On the heels of his latest and seventh long-player, This Is A Photograph, we caught up with Kevin Morby to discuss Memphis, Butterflies, and his appreciation for someone who died 25 years ago. Hallelujah! Hallelujah.
For his debut Lagniappe Session, Eli Winter applies his solo guitar to a set of songs by Don Cherry and Ed Blackwell, Maria BC, Judee Sill, and Karen Dalton.
Outré California. Via satellite, transmitting from northeast Los Angeles — the Aquarium Drunkard Show on SIRIUS/XMU, channel 35. 7pm California time, Wednesdays.
34.1090° N, 118.2334° W
For his most recent OSEES album, A Foul Form, John Dwyer shifts again, this time revisiting the punk and hardcore that shaped his Rhode Island adolescence. And since he’s looking back, it seemed like a good time for us to look back, too, in an interview that spans the Dwyer career so far, from Providence skate punk to SF garage rock to Castle Face honcho to free improv experimenter.
Built on loops culled from doo wop, psychedelic pop, and early rock & roll records, Panda Bear and Sonic Boom’s new album Reset is an exuberant and oracular listen. In this all-new episode of our weekly interview podcast Transmissions, Noah Lennox (Panda Bear) and Peter Kember (Sonic Boom) sit down with host Jason P. Woodbury to discuss their collaborative partnership, the influence of far out futurist Buckminster Fuller, memory and musical optimism.
Terry Riley’s “A Rainbow In Curved Air” is a piece of music that, in certain registers, has the lasting power of a proverb. Released on David Behrman’s Music Of Our Time series through CBS, it’s a supple composition which defines just as easily defies minimalism, an open work that extrapolates jazz, improvisation, raga, tape manipulation, and classical motifs. Nico Georis, an FM synthesis aficionado and head of his own experimental radio station, approaches Riley’s mythical work with a fluid and unintimidated approach.
At three in the afternoon on Thursday, September 28, Amon Düül II took the stage of the Aula der Pädagogischen Hochschule. Freshly split from the ‘nonmusical’ portion of their Munich commune, the eight-piece ensemble intended to make waves, not as a leftist collective, but as a strict musical unit.
Last month saw the release of Of Montreal’s 18th long-player, the seven track Freewave Lucifer fck, and with it the perennial project’s second set of covers for AD, this time paying tribute to a pair of British iconoclasts and longtime influences. First up is Barnes’ rendering of Syd Barret’s “Dark Globe, off The Madcap Laughs, the singer-songwriter’s 1970 debut following his departure from Pink Floyd. Up next, the majesty of Marc Bolan circa ’71, courtesy of an acoustic take on “Cosmic Dancer”, via T. Rex’s Electric Warrior.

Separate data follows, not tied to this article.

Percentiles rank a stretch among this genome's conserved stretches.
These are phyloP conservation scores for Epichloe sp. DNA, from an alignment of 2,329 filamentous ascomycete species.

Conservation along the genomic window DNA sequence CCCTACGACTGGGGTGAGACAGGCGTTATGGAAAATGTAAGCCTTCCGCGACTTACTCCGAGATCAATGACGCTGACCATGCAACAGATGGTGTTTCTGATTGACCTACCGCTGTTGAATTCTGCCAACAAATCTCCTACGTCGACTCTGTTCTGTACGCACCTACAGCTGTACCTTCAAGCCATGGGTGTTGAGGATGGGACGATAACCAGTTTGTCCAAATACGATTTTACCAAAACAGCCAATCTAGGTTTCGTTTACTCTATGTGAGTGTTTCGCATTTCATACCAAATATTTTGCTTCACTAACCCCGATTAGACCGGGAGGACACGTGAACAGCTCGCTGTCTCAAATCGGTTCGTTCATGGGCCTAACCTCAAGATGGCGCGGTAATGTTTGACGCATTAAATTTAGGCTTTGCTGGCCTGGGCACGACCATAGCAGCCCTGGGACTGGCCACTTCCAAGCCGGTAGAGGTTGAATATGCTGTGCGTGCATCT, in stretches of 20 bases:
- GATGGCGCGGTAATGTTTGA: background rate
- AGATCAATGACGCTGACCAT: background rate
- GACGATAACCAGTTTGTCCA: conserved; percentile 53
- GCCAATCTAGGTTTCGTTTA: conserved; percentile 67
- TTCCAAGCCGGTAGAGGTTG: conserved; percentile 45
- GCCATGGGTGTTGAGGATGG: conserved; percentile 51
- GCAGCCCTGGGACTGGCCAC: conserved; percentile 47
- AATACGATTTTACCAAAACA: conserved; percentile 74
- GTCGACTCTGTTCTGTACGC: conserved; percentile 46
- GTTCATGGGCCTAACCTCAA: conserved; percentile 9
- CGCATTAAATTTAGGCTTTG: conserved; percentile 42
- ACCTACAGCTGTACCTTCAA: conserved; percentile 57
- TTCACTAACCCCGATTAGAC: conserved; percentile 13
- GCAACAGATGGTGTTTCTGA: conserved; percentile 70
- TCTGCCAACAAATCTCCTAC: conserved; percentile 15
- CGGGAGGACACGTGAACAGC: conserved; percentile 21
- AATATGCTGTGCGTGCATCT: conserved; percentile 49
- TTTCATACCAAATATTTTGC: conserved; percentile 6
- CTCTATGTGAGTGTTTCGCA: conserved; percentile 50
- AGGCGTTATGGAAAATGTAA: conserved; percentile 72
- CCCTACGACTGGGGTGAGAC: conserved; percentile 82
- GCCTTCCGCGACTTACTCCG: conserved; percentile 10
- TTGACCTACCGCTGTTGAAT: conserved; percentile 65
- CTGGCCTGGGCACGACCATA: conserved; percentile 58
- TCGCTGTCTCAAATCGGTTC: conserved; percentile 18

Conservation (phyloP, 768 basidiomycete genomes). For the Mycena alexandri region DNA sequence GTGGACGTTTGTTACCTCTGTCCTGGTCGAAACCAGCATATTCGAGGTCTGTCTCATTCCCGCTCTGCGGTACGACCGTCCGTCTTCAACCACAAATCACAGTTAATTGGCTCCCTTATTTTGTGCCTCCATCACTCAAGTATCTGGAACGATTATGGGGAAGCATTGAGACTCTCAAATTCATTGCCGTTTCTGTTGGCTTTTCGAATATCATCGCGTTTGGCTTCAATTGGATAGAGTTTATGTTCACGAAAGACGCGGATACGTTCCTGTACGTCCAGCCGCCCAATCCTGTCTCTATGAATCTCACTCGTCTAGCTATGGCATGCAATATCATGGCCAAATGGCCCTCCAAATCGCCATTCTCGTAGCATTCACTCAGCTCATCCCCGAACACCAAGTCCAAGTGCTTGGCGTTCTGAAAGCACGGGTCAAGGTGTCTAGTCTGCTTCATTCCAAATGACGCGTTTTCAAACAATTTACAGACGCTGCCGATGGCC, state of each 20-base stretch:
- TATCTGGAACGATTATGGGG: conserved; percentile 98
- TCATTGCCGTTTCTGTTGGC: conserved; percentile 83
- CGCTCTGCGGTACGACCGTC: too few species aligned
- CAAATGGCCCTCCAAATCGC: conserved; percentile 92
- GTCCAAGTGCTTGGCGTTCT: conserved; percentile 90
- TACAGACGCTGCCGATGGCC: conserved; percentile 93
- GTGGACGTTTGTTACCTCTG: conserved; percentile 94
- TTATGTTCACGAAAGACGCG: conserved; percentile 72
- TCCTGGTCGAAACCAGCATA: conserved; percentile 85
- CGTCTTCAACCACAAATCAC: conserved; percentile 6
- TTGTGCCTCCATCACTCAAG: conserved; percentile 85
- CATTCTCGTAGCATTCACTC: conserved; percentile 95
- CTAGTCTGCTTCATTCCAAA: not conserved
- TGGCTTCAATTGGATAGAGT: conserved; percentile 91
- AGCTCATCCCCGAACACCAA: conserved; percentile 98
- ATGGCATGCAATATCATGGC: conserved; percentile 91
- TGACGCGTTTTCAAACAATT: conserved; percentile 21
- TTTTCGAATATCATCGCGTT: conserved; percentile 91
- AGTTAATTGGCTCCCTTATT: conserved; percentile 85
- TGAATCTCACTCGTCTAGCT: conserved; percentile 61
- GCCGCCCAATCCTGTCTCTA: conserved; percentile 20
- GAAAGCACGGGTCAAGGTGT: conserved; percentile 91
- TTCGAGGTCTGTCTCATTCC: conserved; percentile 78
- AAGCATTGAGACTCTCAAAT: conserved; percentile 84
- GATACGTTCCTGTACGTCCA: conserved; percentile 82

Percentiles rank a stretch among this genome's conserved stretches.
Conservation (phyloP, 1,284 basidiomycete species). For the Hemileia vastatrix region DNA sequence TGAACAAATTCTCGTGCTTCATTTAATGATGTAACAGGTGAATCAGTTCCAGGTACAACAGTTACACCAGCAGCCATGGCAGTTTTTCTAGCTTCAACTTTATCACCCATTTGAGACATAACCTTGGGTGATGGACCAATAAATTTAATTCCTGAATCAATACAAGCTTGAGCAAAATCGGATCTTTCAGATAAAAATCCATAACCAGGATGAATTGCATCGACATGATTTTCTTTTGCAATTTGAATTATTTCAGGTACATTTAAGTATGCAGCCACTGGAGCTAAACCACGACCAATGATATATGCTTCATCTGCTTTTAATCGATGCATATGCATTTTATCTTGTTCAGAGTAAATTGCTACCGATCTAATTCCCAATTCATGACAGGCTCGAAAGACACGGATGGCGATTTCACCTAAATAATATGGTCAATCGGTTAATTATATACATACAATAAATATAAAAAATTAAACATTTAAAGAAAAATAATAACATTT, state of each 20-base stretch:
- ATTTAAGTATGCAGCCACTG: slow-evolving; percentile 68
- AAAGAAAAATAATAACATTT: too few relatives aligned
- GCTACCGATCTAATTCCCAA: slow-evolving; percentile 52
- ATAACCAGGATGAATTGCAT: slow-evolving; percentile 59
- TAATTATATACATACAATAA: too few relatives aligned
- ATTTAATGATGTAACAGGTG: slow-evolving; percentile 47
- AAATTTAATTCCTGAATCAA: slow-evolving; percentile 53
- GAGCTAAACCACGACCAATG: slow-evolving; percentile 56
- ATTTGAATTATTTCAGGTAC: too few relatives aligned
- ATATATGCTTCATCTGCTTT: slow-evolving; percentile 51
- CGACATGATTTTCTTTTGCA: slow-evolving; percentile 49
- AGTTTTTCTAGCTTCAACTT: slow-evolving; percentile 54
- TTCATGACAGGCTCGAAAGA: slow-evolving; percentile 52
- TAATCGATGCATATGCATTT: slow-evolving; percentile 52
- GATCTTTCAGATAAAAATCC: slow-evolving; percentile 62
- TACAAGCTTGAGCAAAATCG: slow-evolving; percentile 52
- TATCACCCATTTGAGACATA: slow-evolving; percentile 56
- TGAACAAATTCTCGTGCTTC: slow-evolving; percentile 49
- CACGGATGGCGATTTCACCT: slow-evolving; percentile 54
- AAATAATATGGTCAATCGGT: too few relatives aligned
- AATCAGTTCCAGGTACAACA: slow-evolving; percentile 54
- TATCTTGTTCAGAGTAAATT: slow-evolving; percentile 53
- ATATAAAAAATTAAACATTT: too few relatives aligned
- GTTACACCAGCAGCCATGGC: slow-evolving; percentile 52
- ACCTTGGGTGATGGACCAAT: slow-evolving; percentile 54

Going from country to cosmic in the blink of an eye, the debut long-player from Sean Thompson’s Weird Ears will put a smile on your face and a spring in your step—guaranteed. The Nashville-based guitarist has established himself as a valued sideman over the years (you’ve heard him with Erin Rae, Eve Maret and Spencer Cullum as well as with the late/lamented Promised Land Sound), thanks to his tasty/tasteful six-string mastery.
Electronic soul singer Eddie Chacon returns with “Holy Hell,” and a new label in Stones Throw Records. In a new Sissy Chacon-directed video, Eddie and producer John Carroll Kirby go cruising in a message scrawled 1986 Lincoln Mach 7, cooing a message of redemption like Curtis Mayfield over G-Funk fusion synths and reeds.
Candid may not have the same name brand recognition as Blue Note or Impulse! But during its brief existence, the label made its mark on the jazz and blues worlds—as a recent series of remastered reissues demonstrates. The cream of the crop is Charles Mingus Presents Charles Mingus, recorded in October 1960 and released the following year. It’s a thoroughly crackling affair, highlighting the composer at one of his many peaks and featuring an awesome lineup of musicians
In this installment of Videodrome, Stephen Lee Naish examines the sinister and dangerous representation of urban spaces in cinema. From comedies like Adventures of Babysitting to Taxi Driver, The Warriors, and Cosmopolis, he explores how film filters our own sense of danger and makes the city a strange and intriguing place—and a hellscape once night falls.
If you’re a fan of jittery guitar-driven indie rock, you’re probably most familiar with our guest today, Glenn Mercer from his work with The Feelies. While this episode of Transmissions doesn’t skimp on Feelies discussion, Mercer also discusses the diversity of his catalog, including work The Trypes, whose 40th anniversary edition of Music for Neighbors was released earlier this year, and his solo canon. Along the way: the Velvet Underground, The Dead, Peter Buck of R.E.M., his tribute works to David Bowie, Brian Eno, Roxy Music, and Marc Bolan, plus even more.